By Lee Hamilton.
When anyone first starts their screenwriting journey, one of the first things they’ll do is buy a few books on the subject. There’s only so much information you can get from a YouTube video or an interview clip, after all, and there’s a certain appeal to the idea that you’re gathering a collection of resources that are going to be by your side along the way. Plus having a physical guide that you can pick up off the shelf and refer to feels almost like having your own personal mentor during those early days of doubt and discovery.
Screenwriting has been around for over a century now, and you’d be forgiven for thinking that everything about the subject has already been written, but you’ll still find new books being published every year offering up different techniques, different structures, and different viewpoints on how to tell a story, meaning that screenwriting is a fluid format that’s always developing.
That said, many of the fundamentals have stayed the same, and a good screenwriting book that teaches you more about them is worth its weight in gold.
There are always a certain few of these books that are consistently recommended and this list comes from my own personal experience. I’ve been reading screenplays professionally for nearly a decade, and have amassed a small library of books about screenwriting, but there are some that I still go back and refer to again and again.
1. Teach Yourself Screenwriting by Ray Frensham.
This is the first book I ever read on the subject and it remains one of the most comprehensive, especially for beginner writers. It covers literally everything, from generating ideas right up to breaking into the industry. Even though some of the advice may be a little dated by now, the writing advice is solid, easily digestible, and full of examples. This is by far my go-to book on screenwriting.
2. The Coffee Break Screenwriter by Pilar Alessandra.
Don’t be fooled by the title of this book. The author offers up a technique that teaches you how to write a script 10 minutes at a time and does a wonderful job of breaking down the entire writing process into bite-sized manageable steps that will help you get to grips with the fundamentals that even some seasoned writers often forget. There are lots of short exercises that will actually help you plot out your story rather than take your time away from your project, making it a must-have book for outliners and those tackling their first draft.
3. Save the Cat by Blake Snyder.
While it’s not quite ‘the only book on screenwriting you’ll ever need’ as it claims, it’s definitely up there. Snyder did a great job of simplifying stories into recognizable and marketable categories, and his beat sheet method is widely referred to when plotting out those all-important turning points that keep the plot moving forward. It’s also a fun read, with Snyder’s personality making it very enjoyable. Just remember, his take on story structure is one of many, so use it as a guide, rather than something that’s set in stone.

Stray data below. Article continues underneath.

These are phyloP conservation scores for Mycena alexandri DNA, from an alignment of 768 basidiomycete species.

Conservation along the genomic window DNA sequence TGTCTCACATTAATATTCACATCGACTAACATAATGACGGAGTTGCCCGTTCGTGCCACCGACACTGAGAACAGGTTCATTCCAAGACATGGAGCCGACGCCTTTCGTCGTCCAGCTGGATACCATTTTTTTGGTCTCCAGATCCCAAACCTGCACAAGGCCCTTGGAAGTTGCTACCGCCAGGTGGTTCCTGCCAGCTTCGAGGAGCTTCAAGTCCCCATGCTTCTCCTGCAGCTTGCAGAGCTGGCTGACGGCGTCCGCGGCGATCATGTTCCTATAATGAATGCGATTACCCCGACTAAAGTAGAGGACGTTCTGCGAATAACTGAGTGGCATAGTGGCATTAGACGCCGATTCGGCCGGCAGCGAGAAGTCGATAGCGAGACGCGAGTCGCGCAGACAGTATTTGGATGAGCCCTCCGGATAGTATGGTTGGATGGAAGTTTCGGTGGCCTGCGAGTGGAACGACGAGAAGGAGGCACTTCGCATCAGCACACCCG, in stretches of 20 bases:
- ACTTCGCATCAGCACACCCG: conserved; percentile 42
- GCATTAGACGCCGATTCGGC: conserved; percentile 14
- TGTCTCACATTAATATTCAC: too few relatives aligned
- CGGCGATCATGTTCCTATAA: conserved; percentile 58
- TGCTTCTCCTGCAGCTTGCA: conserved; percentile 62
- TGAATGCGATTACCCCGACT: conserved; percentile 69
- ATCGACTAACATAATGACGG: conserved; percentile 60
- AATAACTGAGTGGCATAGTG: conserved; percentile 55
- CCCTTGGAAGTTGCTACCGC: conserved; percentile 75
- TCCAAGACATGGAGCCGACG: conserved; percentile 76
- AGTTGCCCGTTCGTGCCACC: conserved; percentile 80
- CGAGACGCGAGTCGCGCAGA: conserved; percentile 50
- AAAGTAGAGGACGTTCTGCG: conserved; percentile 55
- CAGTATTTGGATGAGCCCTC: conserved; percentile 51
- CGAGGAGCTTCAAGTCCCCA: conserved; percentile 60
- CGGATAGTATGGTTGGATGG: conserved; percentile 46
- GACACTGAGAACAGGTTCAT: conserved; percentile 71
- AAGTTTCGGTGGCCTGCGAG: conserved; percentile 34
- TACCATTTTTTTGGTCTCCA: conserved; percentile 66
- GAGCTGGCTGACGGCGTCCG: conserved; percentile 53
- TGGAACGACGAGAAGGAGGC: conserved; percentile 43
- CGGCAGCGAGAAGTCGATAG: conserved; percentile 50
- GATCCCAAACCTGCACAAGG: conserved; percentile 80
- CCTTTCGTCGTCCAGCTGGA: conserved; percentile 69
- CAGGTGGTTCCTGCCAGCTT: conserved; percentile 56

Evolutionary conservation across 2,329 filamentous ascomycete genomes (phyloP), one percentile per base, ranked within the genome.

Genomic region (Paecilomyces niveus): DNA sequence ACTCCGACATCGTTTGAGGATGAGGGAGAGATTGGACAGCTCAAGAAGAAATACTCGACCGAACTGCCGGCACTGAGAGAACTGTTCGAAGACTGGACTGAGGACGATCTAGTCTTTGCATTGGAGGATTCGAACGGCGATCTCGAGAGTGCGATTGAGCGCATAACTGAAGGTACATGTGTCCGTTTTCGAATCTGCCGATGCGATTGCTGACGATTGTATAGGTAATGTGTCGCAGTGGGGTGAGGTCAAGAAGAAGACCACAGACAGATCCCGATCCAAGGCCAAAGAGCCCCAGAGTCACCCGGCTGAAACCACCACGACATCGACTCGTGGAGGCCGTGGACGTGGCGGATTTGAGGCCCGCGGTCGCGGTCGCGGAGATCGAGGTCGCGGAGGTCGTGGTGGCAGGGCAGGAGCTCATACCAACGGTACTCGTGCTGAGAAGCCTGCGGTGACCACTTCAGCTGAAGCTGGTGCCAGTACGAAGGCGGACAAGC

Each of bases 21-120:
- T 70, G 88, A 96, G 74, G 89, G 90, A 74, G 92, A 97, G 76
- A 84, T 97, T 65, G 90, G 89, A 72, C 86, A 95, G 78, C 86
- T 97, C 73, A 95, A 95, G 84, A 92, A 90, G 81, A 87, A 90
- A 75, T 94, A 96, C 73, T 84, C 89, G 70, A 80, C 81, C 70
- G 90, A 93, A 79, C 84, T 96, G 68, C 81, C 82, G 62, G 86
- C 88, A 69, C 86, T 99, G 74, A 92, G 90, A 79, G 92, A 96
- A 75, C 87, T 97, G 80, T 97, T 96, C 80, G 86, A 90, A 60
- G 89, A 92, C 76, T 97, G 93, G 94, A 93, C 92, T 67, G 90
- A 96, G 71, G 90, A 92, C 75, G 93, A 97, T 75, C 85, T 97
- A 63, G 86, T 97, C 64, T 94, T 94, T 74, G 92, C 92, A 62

4. Your Screenplay Sucks! by William M. Akers.
If you want to understand screenplays from the perspective of the reader, this is the book for you. When writing your script, it’s all too easy to forget that someone else is going to read it, and if you want to sell it, getting it past the reader is the first step. If you’ve been submitting your script and keep getting rejections, this book is the ultimate guide to help you understand why. It’s also a great place for any wannabe reader to learn about writing script coverage too.
5. Crafty TV Writing by Alex Epstein.
Don’t assume that this book is only useful if you are interested in writing for TV. This book can help all screenwriters develop their writing careers. There’s tons of practical advice about both writing and the business from someone’s who’s been there and done it, plus it’s written in an entertaining and humorous way too. This is one of the best insights into TV writing I’ve read, and Epstein also writes a blog where you’ll find a wealth of information for free.
While these are my absolute go-to books, there’s one last thing to note. Once you think you’ve got a good handle on the craft of screenwriting, you can often stop reading books on the subject, but that doesn’t mean there aren’t other, possibly better, and enlightening books out there. If there are any new books you think should be on my list and want to recommend them, head over to our Facebook Post and let me know in the Comments.
Lee Hamilton is a script reader, developer, and author. Lee was one of the original readers to join Shore Scripts and has since moved into education and development, penning numerous articles, workbooks, and writing courses.